The publicists' blurbs proclaim that everything you've heard about Myra Breckinridge is true, which amounts to faint praise, indeed, considering the reams of adverse comment placed on record by those assembled for the filming of Gore Vidal's grotesquely erotic satire. Writer--sometime actor Rex Reed, who looks noncommittal about his movie debut vis-à-vis Raquel Welch as Myra's epicene alter ego, penned a put-down of the enterprise (along with a pictorial) for Playboy's August issue. Meanwhile, author Vidal, seldom inarticulate under fire, publicly confided to interviewers that he greedily sold Myra for plenty of bread to the wrong company (20th Century-Fox), which hired a green director (Michael Sarne of Joanna fame) and turned out a film destined to go down on history as one of Hollywood's worst. Well, the movie isn't quite as bad as its advance notices, but then, what movie could be? The book was a kind of debunking of the made-in-Hollywood American dream, drenched in homosexual sensibility and summed up in the provocative person of Myra, who undergoes a surgical change of sex. Sarne's movie version is largely incoherent, a tasteless mishmash of blue jokes and faddish cinematography welded together by vintage movie clips featuring Shirley Temple, Laurel and Hardy, Marilyn Monroe and a host of other celluloid celebrities. In the story proper, tangled threads of plot occasionally give way to reveal a living fossil--veteran director John Huston hams to his heart's content as Buck Loner, while Mae West, 78 years old and still the dowager queen of s-e-x, shows an undiminished command of innuendo and sings one big rock number with gusto in her role as the infamous theatrical agent Leticia, who hoards her muscleman clients in a "boy bank." Strikingly photogenic figures and faces loom everywhere, yet the real test of Myra is Raquel, whose deadpan beauty might well be used to advantage sometime in an intelligent comedy. After all, how funny can a girl-boy be with dialog scrawled like men's-room graffiti through a scenario memorable for highly graphic low-jinks concerning urine samples, rectal thermometers, gelding and ream-jobs?
Recorded in three continuous sessions of 18 hours each over a period of three and a half days, the six sides of Woodstock (Cotillion; also available on stereo tape)--"music from the original sound track and more"--serve as a boss monument to the vibration culture created by American youth, 1969, in the shadow of Apocalypse. The 112 minutes, 21 seconds of music are launched by John B. Sebastian's I Had a Dream, which states the humanistic assumptions of Woodstock Nation, and Canned Heat's Going Up the Country, which gives the road directions; the finale is Jimi Hendrix' unaccompanied Star-Spangled Banner, which brings the proceedings to a fiery close by dramatizing--at some length--the "bombs bursting in air." Along the way, one hears crickets, rainstorms, announcements from the stage by Wavy Gravy and other New World characters, and offhand comments by the musicians, such as Crosby, Stills & Nash's admission that it was only their second live gig: "We're scared shitless." The quality of the music is uneven, to say the least, but it doesn't matter in the least; the dominant feelings generated by these recordings are the tension created by the sheer density of the Woodstock crowd and the impossibly open-minded spirit in which they embraced one another. Even if America succeeds in devouring its unwanted children, even if there never is another Woodstock, the filmed and recorded images of this one justify the whole bad trip. The cover art, perhaps, tells the story best. In a composite of photos, the 400,000 folks faced by the performers are wreathed in a haze of Ehrlich purple; in another shot, the crowd is frozen by white light, as if the photographer had used a nuclear bomb for his flashbulb.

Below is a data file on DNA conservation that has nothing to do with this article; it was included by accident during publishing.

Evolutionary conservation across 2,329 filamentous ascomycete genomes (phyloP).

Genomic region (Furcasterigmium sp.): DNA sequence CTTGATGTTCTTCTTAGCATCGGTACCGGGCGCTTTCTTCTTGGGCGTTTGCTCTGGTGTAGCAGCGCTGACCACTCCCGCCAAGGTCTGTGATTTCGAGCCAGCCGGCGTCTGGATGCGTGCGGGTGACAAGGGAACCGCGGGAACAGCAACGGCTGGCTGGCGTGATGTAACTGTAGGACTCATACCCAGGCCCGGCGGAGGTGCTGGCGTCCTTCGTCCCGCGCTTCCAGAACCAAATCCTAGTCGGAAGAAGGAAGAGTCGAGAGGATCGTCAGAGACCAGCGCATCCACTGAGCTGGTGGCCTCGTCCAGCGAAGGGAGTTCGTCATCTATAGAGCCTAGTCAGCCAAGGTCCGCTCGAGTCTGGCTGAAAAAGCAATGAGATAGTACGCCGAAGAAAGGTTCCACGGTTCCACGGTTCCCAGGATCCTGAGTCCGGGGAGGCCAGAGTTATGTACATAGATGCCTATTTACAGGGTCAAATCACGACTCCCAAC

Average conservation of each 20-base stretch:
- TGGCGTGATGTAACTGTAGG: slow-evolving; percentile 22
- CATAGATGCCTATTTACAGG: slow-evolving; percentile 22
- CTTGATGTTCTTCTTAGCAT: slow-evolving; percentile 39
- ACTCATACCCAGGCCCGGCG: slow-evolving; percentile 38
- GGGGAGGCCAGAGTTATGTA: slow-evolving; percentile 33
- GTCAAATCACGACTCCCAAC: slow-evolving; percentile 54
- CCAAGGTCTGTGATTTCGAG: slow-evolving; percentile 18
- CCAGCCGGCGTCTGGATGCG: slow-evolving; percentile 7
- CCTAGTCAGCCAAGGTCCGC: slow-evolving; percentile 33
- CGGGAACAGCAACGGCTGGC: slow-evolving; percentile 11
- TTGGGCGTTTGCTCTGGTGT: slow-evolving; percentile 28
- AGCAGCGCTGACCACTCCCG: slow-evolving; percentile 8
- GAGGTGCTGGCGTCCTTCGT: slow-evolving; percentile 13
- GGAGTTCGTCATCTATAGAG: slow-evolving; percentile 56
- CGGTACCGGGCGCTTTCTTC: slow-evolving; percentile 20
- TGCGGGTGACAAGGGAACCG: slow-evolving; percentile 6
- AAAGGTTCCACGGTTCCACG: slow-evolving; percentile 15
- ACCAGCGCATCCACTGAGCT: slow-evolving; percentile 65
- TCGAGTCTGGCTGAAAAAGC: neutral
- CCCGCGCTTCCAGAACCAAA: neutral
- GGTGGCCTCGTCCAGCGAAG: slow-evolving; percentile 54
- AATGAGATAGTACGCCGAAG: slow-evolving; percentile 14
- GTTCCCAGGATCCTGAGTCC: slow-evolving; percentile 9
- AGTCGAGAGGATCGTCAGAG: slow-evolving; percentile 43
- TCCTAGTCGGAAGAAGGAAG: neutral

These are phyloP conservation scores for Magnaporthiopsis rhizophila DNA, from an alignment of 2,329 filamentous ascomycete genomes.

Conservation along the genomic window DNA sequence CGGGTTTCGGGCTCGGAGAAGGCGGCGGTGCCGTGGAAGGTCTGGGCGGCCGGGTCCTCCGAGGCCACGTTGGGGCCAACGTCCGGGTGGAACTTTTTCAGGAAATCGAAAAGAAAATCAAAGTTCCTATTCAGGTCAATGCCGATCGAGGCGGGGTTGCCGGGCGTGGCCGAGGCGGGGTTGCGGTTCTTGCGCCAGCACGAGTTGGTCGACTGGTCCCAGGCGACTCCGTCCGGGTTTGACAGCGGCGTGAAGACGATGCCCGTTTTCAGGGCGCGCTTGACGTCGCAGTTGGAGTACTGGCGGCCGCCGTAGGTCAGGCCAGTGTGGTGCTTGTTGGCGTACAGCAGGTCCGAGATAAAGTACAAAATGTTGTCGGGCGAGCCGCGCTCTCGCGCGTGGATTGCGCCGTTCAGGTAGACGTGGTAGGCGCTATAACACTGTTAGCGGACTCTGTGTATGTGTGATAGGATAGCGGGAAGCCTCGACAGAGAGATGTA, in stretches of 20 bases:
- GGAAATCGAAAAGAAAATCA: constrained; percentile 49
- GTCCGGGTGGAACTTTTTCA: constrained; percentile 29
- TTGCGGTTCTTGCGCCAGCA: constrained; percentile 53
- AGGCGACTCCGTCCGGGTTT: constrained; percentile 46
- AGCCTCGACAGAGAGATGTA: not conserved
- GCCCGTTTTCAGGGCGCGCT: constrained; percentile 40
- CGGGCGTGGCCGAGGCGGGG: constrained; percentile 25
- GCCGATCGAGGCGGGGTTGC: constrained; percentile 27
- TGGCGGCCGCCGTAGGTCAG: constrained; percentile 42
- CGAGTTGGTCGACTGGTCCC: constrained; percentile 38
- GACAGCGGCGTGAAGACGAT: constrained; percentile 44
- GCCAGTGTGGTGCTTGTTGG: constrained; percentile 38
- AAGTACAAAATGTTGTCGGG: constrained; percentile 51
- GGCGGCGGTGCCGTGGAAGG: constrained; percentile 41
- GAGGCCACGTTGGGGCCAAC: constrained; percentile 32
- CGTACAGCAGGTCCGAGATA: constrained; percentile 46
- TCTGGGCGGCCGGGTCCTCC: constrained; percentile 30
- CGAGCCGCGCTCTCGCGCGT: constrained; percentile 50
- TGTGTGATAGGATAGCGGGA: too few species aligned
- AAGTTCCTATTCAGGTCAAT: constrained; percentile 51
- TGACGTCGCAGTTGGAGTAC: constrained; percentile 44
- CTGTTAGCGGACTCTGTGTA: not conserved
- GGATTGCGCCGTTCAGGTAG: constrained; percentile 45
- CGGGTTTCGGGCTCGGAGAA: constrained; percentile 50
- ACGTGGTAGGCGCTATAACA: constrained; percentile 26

The Me Nobody Knows started out as a book by Stephen M. Joseph, inspired by his days as a ghetto schoolteacher in New York City. It was a paste pot of observations, anecdotes, fantasies, daydreams and scraps of poetry, written by street kids, some of them as young as seven. The naïveté and the honesty of the writings were its charm. Then someone had the idea--in the program, Herb Schapiro is credited with "original idea"--to make a rock musical out of the book. The lyrics, by Will Holt, are partially based on the kids' writings. Many of the cast are affecting and, as an entertainment, this revuelike show has its moments. But it also has its problems. Like most of the cast, Gary William Friedman's music has a showbiz background; it seems removed from the concrete. The spoken words, off the printed page, seem banal. It's one thing to read these small sincere notations, another to hear them soliloquized and acted out under stage lights backed by enormous projections on a mock-up of a city street. A half hour into The Me Nobody Knows and it already has exhausted its observations on ghetto life: It's not much. At the Orpheum, 126 Second Avenue.
How can I get my girlfriend to talk to me? She's quite intelligent, but she seems barely able to manage a hello, let alone a goodbye. In answer to direct questions, she's apt to indicate a positive or a negative answer with a nod of her head. Her silence bothers me and when I try to discuss the problem with her, she explains in a matter-of-fact way that she is quiet with family, friends, co-workers and strangers and that this is her nature. Where do I go from here?--F. B., Seattle, Washington.